I trust the minor contretemps will be swiftly forgotten, and I am glad the ideas generated by it have been useful. 

Four Questions to help people agree on where they differ:

On substance, I imagine there is limited appetite for further qualifications on the thousands of words already written about the matter in Iain’s book, in our report, and now on Kenan’s site. However, as I say in the introduction to the report, the issue is not just about appraising Iain’s book, but trying to develop a relatively mature discussion on the relevance of neuroscience to social, cultural and political questions. In this respect, I see four useful questions emerging from the discussions on Kenan’s site. These are all relatively philosophical in nature, but feel to me like the key sources of disagreement.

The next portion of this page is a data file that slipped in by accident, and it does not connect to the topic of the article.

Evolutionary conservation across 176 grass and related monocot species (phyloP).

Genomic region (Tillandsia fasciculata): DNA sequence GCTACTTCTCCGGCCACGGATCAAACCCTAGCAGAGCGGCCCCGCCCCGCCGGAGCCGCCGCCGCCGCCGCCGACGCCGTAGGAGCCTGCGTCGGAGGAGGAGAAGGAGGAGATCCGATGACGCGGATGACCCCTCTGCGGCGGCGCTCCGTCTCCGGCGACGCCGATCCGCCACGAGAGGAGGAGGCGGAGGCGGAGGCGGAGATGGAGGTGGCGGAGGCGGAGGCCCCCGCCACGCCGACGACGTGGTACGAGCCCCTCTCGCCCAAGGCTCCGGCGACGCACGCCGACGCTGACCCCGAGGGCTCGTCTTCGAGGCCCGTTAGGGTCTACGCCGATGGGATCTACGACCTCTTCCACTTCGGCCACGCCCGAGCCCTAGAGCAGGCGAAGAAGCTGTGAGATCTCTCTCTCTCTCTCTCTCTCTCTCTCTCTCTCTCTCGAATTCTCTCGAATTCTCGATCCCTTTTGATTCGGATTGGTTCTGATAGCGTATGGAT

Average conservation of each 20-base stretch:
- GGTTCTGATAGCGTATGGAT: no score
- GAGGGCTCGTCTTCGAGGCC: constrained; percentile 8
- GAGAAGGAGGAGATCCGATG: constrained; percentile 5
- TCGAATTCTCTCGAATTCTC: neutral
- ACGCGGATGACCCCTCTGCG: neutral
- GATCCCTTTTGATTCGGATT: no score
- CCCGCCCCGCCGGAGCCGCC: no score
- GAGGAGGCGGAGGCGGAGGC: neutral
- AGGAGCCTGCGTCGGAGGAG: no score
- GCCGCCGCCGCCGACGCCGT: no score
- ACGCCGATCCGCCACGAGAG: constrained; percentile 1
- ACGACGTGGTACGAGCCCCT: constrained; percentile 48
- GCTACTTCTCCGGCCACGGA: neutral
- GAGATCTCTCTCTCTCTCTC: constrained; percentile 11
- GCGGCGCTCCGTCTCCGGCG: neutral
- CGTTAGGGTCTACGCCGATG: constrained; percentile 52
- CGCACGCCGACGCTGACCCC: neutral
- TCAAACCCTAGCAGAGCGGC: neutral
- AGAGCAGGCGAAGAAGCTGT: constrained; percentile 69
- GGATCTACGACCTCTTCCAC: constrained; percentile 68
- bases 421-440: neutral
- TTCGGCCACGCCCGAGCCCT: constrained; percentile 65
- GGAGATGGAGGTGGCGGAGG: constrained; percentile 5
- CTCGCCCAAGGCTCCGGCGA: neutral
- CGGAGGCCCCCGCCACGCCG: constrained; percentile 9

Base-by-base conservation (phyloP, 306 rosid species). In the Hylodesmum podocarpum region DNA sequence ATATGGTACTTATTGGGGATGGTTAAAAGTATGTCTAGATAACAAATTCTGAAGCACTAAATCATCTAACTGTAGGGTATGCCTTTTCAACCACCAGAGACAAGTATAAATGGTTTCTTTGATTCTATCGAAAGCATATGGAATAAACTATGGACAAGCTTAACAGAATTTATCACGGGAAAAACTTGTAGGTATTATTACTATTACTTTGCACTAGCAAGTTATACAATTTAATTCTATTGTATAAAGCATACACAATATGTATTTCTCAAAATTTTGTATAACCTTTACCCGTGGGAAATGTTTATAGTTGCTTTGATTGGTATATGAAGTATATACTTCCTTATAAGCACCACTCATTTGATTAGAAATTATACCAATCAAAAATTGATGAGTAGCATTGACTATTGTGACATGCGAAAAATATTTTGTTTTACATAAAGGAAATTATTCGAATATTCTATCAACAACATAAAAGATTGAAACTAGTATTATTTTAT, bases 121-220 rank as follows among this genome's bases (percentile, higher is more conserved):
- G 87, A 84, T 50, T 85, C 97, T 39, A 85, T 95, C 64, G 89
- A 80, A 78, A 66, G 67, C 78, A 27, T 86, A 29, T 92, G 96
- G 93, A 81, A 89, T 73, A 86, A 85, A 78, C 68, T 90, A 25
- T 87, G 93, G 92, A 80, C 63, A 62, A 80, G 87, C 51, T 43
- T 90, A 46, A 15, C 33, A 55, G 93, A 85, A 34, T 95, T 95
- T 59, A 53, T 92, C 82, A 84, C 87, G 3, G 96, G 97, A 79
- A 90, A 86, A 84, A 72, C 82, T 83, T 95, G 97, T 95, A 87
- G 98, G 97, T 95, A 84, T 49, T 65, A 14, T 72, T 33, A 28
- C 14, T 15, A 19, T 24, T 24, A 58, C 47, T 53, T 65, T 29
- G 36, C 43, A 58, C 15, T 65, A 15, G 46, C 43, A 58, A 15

1) Can you believe the brain is fundamental without being a reductionist?

Iain must be tired of saying he is not a reductionist. As I mention in the report, the value of his approach for those working on social innovation is that the link between brains and behaviour is not direct, reductive and causal, but rather mediated by phenomenology and values. Viewing the hemispheres of the brain as if it they had the qualities of experienced personhood, in which they pay particular kinds of attention gives you a very different reference point to the more conventional model, in which we view the brain as a kind of biological machine with rules governing inputs and outputs.

However, if you place the brain centre stage in any explanatory theory (as I think even Iain would have to concede he does!) people are going to assume it serves as a kind of touchstone. So the question is valid: If you are not reducing your explanation to the brain, in what way is what you are saying about the brain important?